Annual temperature history in Southwest Tibet during the last 400 years recorded by tree rings.

Yang B, Kang X, Jingjing L, Bräuning A, Qin C (2010)

Publication Language: English

Publication Status: Published

Publication Type: Journal article, Original article

Publication year: 2010


Publisher: Royal Meteorological Society

Book Volume: 30

Pages Range: 962-971

Journal Issue: 7


DOI: 10.1002/joc.1956

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We present a tree ring-width record from the southern Tibetan Plateau (TP) which spans from 1612-1998 AD (387 years). The series was developed from Tibetan juniper (Juniperus tibetica Kom) growing at sites near the western distribution limit of the species. Two versions of the chronology, a traditionally standardized chronology (TSC) and a regional curve standardization (RCS)chronology were developed. Linear regression models between ring width and mean annual temperature account for 41% (TSC) and 43% (RCS) of the annual (July-June) temperature variance for the period 1957-1998. According to the TSC reconstruction, warm periods occurred during the 1620s, 1650-1675, 1720s, 1740-1790, 1810s, 1850s-1890s, 1935-1950, and 1957-1964 and since 1980. Cold conditions prevailed during the 1630s-1640s, 1680s-1710s, 1730s, 1820-1840s, 1900s-1920s and the 1970s. Within the last 400 years, the late-20 century warming is distinctive but still within the range of natural climatic variability of this region. Comparison of our TSC reconstruction with proxy temperature records from other parts of the TP shows that the cold conditions during the 1730s, 1900s-1920s, and 1970s, and the warm periods during the 1770-1800, 1850s-1890s, 1935-1950, and 1957-1964 and since 1980 were synchronously occurring broad-scale climate anomalies on the whole TP. Differences between the reconstructions are found during the 17 century and around 1760, which were probably caused by local differences in temperature change and different sensitivity in seasonality. The RCS series portrays low-frequency variations such as warm periods during 1620-1640, 1650-1690, 1715-1790, and 1845-1875, and cold conditions during 1640-1650, 1690-1715, and 1875-1995. These long-term trends need to be verified by developing other proxy records that target to capture low-frequency signals in the future.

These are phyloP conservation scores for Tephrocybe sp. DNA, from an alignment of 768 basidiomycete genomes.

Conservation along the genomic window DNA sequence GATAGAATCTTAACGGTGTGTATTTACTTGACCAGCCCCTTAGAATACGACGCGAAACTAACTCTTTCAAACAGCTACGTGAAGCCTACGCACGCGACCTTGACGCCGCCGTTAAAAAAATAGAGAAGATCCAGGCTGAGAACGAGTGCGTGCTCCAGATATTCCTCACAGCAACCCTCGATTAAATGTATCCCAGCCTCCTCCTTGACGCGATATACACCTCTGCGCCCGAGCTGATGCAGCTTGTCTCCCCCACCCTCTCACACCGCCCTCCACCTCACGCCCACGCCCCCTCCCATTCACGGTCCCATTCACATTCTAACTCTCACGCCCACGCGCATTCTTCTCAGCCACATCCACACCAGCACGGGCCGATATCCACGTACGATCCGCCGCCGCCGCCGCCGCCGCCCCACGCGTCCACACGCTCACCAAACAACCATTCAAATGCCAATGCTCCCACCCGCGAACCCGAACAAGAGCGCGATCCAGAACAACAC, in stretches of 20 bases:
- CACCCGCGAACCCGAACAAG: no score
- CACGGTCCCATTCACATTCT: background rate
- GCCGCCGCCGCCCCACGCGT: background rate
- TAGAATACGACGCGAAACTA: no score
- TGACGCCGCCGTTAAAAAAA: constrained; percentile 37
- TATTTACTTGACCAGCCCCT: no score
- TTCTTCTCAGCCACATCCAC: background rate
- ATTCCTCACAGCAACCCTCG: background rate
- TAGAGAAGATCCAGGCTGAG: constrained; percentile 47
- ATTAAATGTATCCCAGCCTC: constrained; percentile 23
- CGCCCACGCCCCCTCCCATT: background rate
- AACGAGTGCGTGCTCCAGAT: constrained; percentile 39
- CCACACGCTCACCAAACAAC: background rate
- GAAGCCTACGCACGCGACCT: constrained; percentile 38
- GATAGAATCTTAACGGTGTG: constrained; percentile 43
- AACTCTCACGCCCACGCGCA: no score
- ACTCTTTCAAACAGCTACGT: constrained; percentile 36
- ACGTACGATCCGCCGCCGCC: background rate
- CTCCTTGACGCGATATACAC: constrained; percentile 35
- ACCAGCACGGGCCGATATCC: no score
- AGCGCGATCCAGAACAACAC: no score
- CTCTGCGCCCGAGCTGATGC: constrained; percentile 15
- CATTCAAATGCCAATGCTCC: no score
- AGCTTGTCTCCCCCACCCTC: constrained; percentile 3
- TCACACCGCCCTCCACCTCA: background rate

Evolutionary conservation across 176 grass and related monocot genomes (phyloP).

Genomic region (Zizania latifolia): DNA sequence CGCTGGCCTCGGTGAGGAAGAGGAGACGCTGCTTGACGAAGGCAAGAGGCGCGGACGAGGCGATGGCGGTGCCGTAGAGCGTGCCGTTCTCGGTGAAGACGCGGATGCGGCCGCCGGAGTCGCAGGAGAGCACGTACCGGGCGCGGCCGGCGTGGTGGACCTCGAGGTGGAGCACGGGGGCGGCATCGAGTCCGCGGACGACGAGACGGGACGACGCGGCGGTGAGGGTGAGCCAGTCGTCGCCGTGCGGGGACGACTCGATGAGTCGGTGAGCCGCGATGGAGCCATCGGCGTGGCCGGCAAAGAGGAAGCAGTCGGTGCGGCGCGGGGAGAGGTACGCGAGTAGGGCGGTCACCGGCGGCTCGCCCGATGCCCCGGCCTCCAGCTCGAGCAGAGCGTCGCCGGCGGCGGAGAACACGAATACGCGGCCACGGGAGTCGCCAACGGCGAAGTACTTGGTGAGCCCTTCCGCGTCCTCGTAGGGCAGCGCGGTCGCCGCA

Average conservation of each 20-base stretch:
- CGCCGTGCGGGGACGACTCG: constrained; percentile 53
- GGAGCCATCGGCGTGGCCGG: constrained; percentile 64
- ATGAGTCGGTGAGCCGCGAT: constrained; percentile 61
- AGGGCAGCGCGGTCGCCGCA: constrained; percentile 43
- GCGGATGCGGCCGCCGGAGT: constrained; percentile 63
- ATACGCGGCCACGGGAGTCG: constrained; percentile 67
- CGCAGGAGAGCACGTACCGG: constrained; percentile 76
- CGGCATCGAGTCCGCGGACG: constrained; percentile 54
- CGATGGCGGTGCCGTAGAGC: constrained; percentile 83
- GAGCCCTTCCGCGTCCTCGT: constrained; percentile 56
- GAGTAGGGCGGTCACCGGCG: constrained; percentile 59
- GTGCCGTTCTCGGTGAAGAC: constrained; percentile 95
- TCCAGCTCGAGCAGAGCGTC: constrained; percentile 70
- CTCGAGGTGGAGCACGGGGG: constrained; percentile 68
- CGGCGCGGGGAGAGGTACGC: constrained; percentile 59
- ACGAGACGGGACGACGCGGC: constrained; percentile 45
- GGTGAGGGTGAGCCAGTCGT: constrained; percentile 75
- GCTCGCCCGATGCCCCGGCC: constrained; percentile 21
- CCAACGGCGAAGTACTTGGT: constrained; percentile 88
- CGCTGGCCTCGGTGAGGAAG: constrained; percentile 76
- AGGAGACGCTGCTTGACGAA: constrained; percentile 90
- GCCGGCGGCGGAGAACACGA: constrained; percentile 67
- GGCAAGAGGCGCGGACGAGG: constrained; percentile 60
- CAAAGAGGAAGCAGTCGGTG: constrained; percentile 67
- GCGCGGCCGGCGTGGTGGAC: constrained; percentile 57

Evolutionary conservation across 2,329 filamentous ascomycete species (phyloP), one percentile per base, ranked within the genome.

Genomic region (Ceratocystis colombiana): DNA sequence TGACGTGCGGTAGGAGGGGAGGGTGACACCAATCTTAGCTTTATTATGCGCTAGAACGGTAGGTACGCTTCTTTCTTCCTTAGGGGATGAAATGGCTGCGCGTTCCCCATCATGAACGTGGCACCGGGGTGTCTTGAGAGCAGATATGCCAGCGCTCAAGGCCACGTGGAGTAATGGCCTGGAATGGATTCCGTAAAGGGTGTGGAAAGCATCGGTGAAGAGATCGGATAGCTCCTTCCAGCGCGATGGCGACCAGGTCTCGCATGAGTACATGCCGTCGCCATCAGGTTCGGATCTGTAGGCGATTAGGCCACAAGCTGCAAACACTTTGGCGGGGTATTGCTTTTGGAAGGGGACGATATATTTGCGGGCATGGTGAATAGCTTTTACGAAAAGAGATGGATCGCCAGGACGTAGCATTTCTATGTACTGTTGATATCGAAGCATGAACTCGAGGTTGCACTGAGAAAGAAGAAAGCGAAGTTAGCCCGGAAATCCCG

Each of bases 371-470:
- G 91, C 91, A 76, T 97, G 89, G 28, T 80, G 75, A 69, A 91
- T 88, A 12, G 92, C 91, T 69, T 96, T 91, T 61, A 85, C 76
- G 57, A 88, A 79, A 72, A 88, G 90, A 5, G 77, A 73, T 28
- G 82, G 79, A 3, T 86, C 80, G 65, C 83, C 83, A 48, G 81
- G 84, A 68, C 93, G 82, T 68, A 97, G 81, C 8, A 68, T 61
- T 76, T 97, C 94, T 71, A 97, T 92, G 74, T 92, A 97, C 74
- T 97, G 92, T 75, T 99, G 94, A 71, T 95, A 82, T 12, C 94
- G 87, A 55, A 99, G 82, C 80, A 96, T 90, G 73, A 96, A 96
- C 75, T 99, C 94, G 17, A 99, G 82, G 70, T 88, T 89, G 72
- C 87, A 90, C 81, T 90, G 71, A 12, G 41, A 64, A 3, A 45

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Yang, B., Kang, X., Jingjing, L., Bräuning, A., & Qin, C. (2010). Annual temperature history in Southwest Tibet during the last 400 years recorded by tree rings. International Journal of Climatology, 30(7), 962-971.


Yang, Bao, et al. "Annual temperature history in Southwest Tibet during the last 400 years recorded by tree rings." International Journal of Climatology 30.7 (2010): 962-971.

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